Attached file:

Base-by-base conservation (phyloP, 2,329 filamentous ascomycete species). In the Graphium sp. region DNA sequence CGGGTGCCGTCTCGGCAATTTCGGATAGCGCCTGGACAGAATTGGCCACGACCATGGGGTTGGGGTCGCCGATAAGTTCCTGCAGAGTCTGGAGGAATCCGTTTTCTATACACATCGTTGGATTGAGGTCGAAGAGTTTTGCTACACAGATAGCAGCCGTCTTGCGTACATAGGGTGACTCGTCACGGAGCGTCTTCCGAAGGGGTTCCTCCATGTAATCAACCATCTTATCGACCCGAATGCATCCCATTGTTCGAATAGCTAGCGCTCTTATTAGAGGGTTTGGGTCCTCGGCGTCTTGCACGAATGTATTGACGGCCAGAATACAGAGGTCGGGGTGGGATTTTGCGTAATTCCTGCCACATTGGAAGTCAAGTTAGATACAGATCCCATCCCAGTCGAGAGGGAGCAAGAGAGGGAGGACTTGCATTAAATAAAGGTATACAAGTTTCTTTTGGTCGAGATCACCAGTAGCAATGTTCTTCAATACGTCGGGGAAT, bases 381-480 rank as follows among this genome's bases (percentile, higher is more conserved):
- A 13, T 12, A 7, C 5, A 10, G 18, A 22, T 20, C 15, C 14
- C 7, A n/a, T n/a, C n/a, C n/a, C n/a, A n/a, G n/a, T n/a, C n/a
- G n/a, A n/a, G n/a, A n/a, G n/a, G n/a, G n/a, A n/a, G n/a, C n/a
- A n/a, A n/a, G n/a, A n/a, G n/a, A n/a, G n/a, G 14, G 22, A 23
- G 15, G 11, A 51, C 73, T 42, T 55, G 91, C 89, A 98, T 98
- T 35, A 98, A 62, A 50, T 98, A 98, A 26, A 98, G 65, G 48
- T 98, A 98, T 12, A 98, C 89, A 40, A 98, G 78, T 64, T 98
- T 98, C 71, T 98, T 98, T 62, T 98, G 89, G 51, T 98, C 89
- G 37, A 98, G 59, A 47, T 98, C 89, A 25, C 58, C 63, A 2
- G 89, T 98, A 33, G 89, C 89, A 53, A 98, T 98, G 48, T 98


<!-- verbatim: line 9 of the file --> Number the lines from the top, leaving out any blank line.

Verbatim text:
- T 98, C 71, T 98, T 98, T 62, T 98, G 89, G 51, T 98, C 89